The Smithsonian’s National Zoo announced last week that it recently welcomed Linda, a four-year-old ostrich, to its Cheetah Conservation Station.
The new eight-feet tall resident arrived at the Zoo in November, according to a statement from the Smithsonian on Friday, February 4.
“Although our team cares for a variety of birds—namely Abyssinian ground hornbills, Karl and Karoline, and Ruppell’s griffon vultures, Tuck and Natelie—it has been many years since we have worked with a large, flightless bird,” the Zoo said. “Zoogoers may fondly remember our late emu Darwin, who seemed to enjoy watching visitors as much as they enjoyed watching him!”
At around 8 feet tall, the newest resident at the Cheetah Conservation Station towers over her cheetah, red river hog and sitatunga neighbors. Meet Linda, our 4-year-old ostrich, in this update from keeper Tallie Wiles! ✏️STORY: https://t.co/PpdDhv6F92. pic.twitter.com/GRoTYmrEyF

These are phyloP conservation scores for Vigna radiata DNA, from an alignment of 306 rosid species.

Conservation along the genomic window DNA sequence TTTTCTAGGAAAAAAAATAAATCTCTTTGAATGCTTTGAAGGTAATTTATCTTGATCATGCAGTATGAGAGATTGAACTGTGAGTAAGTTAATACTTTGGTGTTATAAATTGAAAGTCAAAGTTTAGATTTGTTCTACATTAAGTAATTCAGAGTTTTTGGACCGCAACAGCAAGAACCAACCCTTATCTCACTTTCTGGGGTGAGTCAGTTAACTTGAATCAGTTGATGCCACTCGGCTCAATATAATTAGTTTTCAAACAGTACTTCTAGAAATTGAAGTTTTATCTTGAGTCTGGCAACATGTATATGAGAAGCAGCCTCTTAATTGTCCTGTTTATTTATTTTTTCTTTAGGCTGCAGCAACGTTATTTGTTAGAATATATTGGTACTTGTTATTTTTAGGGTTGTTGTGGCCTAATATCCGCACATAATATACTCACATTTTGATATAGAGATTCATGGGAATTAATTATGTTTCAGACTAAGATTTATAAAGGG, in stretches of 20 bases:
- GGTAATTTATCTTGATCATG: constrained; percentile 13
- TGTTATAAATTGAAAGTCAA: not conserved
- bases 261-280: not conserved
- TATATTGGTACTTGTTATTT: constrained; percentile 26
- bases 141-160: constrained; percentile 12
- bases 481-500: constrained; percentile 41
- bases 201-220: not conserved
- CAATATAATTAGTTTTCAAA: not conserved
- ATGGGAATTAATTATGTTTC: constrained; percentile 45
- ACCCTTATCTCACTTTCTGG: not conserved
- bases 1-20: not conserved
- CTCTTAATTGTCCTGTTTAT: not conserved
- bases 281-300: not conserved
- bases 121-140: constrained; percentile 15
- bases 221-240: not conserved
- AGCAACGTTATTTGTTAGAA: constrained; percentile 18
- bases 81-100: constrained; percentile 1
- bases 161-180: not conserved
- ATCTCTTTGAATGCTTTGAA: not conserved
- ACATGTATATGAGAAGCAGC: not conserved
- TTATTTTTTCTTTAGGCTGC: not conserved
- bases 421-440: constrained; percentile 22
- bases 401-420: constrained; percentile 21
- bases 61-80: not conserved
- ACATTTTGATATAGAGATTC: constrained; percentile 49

— National Zoo (@NationalZoo) February 8, 2022
Most keepers at the Zoo will experience working with an ostrich for the first time. Hence they closely observe her behaviors.
Linda is quite social and observant, but she alerts the staff when she acts unexpectedly, changing her routine. Because ostriches tend to react by kicking if they feel threatened or may flee and sprint away at speeds up to 43 miles per hour.
Adult ostriches weigh between 200 and 350 pounds, and are the fastest species of bird on land, according to the Zoo.
The animal care team is preparing to exhibit Linda to visitors soon.